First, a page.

What Ken Paxton’s acquittal means for Texas Republicans

Listen to this story.
Enjoy more audio and podcasts on iOS or Android.

Your browser does not support the <audio> element.

Though the Texas House of Representatives overwhelmingly impeached Ken Paxton in May, in a trial that concluded on September 16th a star-studded prosecution team failed to persuade the Senate that the attorney-general had illegally used his office to benefit his buddy Nate Paul, an Austin-based property developer. Only two of the 18 Republicans voted to convict on the articles handed to them by their sister chamber, falling seven votes short of ejecting him. The acquittal comes after two weeks of testimony from the office’s former top brass, who were sacked or resigned after reporting to the FBI that their boss was taking bribes. It also promptly sends the conservative demagogue back to work.

After the senators set Texas’s top cop free, Dan Patrick, the lieutenant governor who presided as a non-partisan trial judge, blasted the House for wasting taxpayer dollars on a sham probe. His change in disposition, though stark, is unsurprising. In July, one day after he issued a gag order that forbade lawmakers from talking about the case, it came out that he had received $3m from Defend Texas Liberty PAC, a pro-Paxton outfit. Mr Patrick may not have been the only one who accepted donations while the House was deciding whether to impeach Mr Paxton. Because of Texas’s lax campaign-finance rules, the senators were free to accept cash from interest groups. That is unusual, considering they were meant to be acting as jurors.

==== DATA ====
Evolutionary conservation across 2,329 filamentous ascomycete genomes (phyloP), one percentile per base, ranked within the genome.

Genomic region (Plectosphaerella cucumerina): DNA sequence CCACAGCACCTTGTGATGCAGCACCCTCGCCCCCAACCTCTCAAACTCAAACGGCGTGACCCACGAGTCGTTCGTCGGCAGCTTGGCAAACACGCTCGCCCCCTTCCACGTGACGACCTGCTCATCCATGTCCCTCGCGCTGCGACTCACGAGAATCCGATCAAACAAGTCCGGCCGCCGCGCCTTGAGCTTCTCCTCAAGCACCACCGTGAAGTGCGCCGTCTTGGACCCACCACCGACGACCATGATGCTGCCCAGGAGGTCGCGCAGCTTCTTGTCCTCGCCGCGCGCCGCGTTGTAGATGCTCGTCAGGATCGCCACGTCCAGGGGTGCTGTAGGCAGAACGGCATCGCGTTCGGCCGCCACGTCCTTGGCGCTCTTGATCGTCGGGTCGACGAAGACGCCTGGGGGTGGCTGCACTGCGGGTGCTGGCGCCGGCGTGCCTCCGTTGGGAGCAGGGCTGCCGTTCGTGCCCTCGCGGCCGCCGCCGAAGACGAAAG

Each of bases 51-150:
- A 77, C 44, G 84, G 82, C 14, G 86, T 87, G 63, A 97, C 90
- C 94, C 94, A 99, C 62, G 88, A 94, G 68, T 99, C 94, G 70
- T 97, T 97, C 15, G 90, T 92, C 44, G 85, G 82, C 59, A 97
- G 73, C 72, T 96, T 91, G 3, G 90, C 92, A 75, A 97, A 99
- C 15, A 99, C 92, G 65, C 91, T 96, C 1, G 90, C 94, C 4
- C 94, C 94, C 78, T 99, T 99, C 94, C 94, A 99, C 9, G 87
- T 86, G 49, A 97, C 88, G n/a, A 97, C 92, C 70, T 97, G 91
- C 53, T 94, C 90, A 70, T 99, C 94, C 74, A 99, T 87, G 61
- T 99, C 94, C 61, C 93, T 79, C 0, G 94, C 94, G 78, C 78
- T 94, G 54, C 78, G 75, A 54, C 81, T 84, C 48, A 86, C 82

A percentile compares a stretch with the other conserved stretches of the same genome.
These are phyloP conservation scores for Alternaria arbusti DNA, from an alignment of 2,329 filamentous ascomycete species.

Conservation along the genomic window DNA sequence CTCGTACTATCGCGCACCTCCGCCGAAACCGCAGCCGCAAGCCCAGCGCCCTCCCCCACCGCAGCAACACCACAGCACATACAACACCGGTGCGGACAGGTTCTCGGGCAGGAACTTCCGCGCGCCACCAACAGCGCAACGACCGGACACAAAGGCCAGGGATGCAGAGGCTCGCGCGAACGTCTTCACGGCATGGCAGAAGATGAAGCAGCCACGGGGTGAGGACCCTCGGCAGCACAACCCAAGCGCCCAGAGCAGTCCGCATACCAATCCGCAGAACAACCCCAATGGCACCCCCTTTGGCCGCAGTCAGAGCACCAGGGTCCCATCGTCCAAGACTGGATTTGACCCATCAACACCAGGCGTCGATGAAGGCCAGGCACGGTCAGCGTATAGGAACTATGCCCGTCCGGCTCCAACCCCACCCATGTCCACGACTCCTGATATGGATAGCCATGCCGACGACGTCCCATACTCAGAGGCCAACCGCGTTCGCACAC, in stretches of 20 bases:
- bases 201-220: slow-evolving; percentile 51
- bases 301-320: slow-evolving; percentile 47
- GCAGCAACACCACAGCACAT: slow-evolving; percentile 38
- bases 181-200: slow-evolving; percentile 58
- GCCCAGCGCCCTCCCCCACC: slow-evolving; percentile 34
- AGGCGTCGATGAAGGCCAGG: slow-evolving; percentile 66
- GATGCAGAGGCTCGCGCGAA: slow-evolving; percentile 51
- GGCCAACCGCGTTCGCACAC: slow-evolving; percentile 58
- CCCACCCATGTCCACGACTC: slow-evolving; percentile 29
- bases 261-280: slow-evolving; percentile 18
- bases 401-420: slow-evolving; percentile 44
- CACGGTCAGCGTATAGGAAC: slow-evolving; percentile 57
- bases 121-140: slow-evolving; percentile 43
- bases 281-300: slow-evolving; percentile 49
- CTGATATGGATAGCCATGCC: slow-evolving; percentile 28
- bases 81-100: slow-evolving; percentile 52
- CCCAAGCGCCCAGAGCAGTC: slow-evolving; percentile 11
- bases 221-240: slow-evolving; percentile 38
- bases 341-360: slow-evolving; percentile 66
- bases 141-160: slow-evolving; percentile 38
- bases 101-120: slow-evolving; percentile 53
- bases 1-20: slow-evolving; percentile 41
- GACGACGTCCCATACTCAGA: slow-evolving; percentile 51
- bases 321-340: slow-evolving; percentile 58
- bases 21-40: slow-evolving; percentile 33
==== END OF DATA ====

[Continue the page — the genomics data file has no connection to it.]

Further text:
Pundits correctly predicted that whether Mr Paxton was ousted or reinstated, it would be by a wide margin. Defend Texas Liberty vowed to lead the campaign to crush Republicans who betrayed the attorney-general. Before the trial San Jacinto 2023, a corporation newly registered in Virginia, spent at least $30,000 on ads targeting swing senators; on his talk-show the War Room, Steve Bannon had them called out by name. The calculus became clear: if acquittal seemed likely, it could be political suicide for lone Republican senators to stick their neck out to convict. Neither Kelly Hancock nor Robert Nichols, the two who dared to, is up for re-election in 2024.

Mr Paxton applauded the senators for restoring the will of the people who voted him in. Yet according to the Texas Politics Project at the University of Texas at Austin, ahead of the trial 47% of registered voters thought the attorney-general ought to be removed and 18% did not (the others weren’t sure). Dedicated partisans, however, closed ranks around him.

Because Texas is a one-party state—the Democrats have not held statewide office since 1994—fringe right-wingers have outsize influence. Republican primaries are the only contest in town and even though members of either party are eligible to vote in them, just 2m of the state’s 30m residents typically do. Polls show that those who cast ballots prize far-right policies and have little interest in moderates.

Texas’s now-reinstated attorney-general could yet be toppled by the feds. In February the Justice Department took over the FBI’s investigation of the whistleblowers’ claims. Though fellow Republicans led the impeachment inquiry, Mr Paxton contends that Joe Biden was ultimately behind it. Being dethroned by Washington officials after Texas lawmakers voted him back in would electrify animosity.

That case, which has been under way for three years, is unlikely to be settled soon. In the meantime, the nearly martyred Mr Paxton may jockey for higher office. His election-denying heroics make him a prime candidate for a gig in a second Trump administration. On Tuesday he was interviewed by Tucker Carlson. Following the playbook of the former commander-in-chief, who congratulated Mr Paxton on a “Texas sized VICTORY”, he aims to turn his legal liabilities into badges of honour. 

Stay on top of American politics with Checks and Balance, our weekly subscriber-only newsletter, which examines the state of American democracy and the issues that matter to voters. You can read other articles about the elections of 2024 and follow along as we track shifts in Joe Biden’s approval rating.